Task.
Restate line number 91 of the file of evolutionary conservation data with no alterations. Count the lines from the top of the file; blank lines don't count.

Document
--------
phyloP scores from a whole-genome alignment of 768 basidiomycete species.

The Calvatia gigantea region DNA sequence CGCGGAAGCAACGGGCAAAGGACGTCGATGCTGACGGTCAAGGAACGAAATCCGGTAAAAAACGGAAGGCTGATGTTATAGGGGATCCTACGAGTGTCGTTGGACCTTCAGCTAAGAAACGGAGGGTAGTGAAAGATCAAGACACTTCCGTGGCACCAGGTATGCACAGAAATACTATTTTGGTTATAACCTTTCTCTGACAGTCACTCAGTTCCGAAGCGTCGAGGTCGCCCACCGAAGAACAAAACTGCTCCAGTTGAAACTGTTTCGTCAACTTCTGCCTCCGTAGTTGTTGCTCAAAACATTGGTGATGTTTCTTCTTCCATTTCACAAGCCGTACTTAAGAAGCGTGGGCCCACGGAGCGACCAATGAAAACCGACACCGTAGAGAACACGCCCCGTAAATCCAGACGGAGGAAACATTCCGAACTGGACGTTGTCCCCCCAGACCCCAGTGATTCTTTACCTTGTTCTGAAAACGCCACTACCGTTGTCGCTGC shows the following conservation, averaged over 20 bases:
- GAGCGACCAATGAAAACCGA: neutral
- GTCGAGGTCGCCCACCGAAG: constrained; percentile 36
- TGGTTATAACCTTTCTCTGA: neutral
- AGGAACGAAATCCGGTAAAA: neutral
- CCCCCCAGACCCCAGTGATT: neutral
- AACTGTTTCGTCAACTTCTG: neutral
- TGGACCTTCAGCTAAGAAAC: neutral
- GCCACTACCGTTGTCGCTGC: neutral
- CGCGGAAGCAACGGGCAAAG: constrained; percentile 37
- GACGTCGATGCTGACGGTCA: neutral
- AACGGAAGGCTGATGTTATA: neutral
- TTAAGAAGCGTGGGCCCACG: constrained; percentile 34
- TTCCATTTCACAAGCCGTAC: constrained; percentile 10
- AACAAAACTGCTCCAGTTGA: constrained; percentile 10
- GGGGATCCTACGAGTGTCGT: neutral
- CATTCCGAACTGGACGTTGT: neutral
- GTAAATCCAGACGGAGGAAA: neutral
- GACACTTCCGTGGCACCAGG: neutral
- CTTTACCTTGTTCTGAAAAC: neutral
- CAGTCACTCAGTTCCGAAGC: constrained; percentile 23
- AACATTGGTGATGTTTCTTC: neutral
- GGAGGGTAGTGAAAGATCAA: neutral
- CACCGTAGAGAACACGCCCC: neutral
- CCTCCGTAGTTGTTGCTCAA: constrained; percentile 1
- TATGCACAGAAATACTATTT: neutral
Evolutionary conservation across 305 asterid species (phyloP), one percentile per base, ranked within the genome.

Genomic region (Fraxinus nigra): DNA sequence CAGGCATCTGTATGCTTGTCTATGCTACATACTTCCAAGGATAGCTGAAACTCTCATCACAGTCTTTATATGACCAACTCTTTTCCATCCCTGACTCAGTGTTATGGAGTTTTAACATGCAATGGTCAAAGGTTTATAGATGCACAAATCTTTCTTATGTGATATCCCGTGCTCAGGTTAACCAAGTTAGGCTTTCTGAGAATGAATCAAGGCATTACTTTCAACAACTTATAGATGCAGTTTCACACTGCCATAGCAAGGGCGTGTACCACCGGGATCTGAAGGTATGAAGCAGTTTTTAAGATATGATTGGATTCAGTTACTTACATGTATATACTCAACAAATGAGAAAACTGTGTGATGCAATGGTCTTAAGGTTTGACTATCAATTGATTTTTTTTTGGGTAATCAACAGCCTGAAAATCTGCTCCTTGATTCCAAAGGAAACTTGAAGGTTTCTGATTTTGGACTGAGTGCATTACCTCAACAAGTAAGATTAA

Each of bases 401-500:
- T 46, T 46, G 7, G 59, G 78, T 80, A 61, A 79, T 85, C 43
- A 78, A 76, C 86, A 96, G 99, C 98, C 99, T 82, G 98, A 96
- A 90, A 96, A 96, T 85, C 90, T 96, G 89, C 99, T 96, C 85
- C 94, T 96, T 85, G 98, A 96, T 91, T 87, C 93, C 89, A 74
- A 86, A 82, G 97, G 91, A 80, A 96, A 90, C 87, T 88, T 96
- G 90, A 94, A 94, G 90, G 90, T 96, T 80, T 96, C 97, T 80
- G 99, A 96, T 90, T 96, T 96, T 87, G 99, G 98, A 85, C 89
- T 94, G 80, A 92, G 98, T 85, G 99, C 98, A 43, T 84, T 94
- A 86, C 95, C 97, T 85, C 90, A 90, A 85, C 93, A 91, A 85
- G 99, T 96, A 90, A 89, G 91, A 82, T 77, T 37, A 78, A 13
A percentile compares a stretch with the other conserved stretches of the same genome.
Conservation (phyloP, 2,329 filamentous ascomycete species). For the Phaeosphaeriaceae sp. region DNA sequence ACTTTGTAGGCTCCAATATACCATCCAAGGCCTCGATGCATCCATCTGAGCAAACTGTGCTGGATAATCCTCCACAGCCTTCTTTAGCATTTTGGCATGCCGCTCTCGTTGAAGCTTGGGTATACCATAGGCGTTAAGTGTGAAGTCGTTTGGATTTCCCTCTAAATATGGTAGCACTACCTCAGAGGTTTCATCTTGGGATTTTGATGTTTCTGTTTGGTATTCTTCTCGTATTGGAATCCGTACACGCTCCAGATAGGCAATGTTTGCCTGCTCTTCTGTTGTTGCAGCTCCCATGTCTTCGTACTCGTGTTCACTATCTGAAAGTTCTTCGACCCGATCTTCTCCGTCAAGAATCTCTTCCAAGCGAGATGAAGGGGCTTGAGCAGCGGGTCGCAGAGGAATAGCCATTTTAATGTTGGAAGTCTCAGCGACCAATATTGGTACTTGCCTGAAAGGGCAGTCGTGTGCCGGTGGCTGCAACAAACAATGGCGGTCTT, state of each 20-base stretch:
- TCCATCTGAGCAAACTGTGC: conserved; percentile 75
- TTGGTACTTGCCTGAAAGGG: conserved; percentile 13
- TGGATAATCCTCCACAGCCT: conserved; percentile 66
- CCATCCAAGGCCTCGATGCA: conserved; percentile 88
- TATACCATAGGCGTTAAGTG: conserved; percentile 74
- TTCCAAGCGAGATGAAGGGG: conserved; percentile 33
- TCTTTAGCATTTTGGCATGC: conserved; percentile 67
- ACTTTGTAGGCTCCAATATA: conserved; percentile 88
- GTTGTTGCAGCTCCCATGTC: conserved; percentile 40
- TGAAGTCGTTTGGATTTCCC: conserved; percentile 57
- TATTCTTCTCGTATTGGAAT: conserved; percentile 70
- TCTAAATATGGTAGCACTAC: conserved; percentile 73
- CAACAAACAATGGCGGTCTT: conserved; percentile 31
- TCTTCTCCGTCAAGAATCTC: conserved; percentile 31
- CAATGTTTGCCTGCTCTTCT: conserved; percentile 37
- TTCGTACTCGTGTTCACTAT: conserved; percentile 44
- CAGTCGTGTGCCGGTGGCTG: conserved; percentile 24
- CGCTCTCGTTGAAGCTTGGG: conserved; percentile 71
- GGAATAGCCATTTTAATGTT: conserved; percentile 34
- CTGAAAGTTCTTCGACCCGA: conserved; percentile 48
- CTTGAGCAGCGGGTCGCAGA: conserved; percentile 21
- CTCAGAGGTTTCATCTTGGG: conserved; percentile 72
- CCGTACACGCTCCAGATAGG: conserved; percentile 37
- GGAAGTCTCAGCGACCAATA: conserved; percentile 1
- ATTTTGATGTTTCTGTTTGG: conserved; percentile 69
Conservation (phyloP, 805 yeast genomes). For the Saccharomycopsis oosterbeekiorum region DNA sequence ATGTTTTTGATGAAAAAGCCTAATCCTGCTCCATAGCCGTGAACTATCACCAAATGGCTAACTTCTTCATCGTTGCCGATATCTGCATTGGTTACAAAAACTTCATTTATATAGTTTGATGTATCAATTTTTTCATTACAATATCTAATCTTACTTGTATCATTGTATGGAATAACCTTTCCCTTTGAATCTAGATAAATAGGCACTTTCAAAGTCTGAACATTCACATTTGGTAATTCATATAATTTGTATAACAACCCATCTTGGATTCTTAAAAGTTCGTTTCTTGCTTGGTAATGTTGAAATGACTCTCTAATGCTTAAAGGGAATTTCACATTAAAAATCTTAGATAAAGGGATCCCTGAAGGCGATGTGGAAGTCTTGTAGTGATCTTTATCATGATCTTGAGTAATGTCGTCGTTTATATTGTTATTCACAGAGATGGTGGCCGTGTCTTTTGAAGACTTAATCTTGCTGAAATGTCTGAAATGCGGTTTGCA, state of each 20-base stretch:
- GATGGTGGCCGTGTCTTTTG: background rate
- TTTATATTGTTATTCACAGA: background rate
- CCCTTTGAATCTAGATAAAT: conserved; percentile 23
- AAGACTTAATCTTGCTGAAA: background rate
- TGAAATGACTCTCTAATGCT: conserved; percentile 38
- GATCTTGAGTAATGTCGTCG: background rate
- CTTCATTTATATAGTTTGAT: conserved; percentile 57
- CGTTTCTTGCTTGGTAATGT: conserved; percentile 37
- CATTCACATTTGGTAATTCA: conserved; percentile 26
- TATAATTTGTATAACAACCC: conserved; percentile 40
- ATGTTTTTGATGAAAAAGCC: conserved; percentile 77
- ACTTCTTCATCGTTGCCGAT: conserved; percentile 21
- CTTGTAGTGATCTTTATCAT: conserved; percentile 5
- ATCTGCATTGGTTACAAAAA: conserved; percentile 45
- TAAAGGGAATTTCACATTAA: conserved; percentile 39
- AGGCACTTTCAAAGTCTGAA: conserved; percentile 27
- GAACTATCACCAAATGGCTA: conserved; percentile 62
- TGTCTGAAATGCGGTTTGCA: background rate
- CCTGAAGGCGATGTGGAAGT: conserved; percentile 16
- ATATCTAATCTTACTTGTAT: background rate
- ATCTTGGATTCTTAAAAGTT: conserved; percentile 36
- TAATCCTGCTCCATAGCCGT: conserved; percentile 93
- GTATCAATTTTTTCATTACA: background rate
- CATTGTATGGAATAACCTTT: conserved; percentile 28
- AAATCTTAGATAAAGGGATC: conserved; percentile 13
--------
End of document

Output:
- GTATCAATTTTTTCATTACA: background rate